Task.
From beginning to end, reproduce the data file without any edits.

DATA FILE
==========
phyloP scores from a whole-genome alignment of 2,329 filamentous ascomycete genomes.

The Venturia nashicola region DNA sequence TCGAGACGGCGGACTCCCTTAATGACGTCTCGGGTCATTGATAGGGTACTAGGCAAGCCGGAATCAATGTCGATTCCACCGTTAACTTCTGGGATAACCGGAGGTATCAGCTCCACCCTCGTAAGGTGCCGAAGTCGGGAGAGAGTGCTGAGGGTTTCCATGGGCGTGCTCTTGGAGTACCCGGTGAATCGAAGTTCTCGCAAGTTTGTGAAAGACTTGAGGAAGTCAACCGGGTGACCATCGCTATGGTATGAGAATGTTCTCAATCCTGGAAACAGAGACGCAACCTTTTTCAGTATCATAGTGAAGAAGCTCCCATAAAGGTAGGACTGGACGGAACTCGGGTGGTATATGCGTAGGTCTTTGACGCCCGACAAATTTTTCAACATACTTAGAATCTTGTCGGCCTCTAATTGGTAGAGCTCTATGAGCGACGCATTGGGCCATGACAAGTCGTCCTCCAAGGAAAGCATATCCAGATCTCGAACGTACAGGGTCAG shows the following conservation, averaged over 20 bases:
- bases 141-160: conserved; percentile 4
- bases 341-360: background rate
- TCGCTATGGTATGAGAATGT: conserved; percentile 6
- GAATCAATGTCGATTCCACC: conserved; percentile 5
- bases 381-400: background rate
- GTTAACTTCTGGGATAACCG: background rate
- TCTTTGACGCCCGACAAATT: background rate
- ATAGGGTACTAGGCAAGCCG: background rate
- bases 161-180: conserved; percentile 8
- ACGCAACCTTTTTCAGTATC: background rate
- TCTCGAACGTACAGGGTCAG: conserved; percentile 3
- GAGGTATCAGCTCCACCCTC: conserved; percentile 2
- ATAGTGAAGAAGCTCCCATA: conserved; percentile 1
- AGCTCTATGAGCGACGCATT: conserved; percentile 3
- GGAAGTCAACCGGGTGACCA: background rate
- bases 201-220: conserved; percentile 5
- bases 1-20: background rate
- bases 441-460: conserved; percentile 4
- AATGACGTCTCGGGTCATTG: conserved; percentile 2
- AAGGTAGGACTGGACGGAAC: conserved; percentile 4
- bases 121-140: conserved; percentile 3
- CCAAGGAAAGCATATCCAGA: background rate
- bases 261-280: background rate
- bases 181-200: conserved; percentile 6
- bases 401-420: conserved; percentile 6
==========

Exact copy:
phyloP scores from a whole-genome alignment of 2,329 filamentous ascomycete genomes.

The Venturia nashicola region DNA sequence TCGAGACGGCGGACTCCCTTAATGACGTCTCGGGTCATTGATAGGGTACTAGGCAAGCCGGAATCAATGTCGATTCCACCGTTAACTTCTGGGATAACCGGAGGTATCAGCTCCACCCTCGTAAGGTGCCGAAGTCGGGAGAGAGTGCTGAGGGTTTCCATGGGCGTGCTCTTGGAGTACCCGGTGAATCGAAGTTCTCGCAAGTTTGTGAAAGACTTGAGGAAGTCAACCGGGTGACCATCGCTATGGTATGAGAATGTTCTCAATCCTGGAAACAGAGACGCAACCTTTTTCAGTATCATAGTGAAGAAGCTCCCATAAAGGTAGGACTGGACGGAACTCGGGTGGTATATGCGTAGGTCTTTGACGCCCGACAAATTTTTCAACATACTTAGAATCTTGTCGGCCTCTAATTGGTAGAGCTCTATGAGCGACGCATTGGGCCATGACAAGTCGTCCTCCAAGGAAAGCATATCCAGATCTCGAACGTACAGGGTCAG shows the following conservation, averaged over 20 bases:
- bases 141-160: conserved; percentile 4
- bases 341-360: background rate
- TCGCTATGGTATGAGAATGT: conserved; percentile 6
- GAATCAATGTCGATTCCACC: conserved; percentile 5
- bases 381-400: background rate
- GTTAACTTCTGGGATAACCG: background rate
- TCTTTGACGCCCGACAAATT: background rate
- ATAGGGTACTAGGCAAGCCG: background rate
- bases 161-180: conserved; percentile 8
- ACGCAACCTTTTTCAGTATC: background rate
- TCTCGAACGTACAGGGTCAG: conserved; percentile 3
- GAGGTATCAGCTCCACCCTC: conserved; percentile 2
- ATAGTGAAGAAGCTCCCATA: conserved; percentile 1
- AGCTCTATGAGCGACGCATT: conserved; percentile 3
- GGAAGTCAACCGGGTGACCA: background rate
- bases 201-220: conserved; percentile 5
- bases 1-20: background rate
- bases 441-460: conserved; percentile 4
- AATGACGTCTCGGGTCATTG: conserved; percentile 2
- AAGGTAGGACTGGACGGAAC: conserved; percentile 4
- bases 121-140: conserved; percentile 3
- CCAAGGAAAGCATATCCAGA: background rate
- bases 261-280: background rate
- bases 181-200: conserved; percentile 6
- bases 401-420: conserved; percentile 6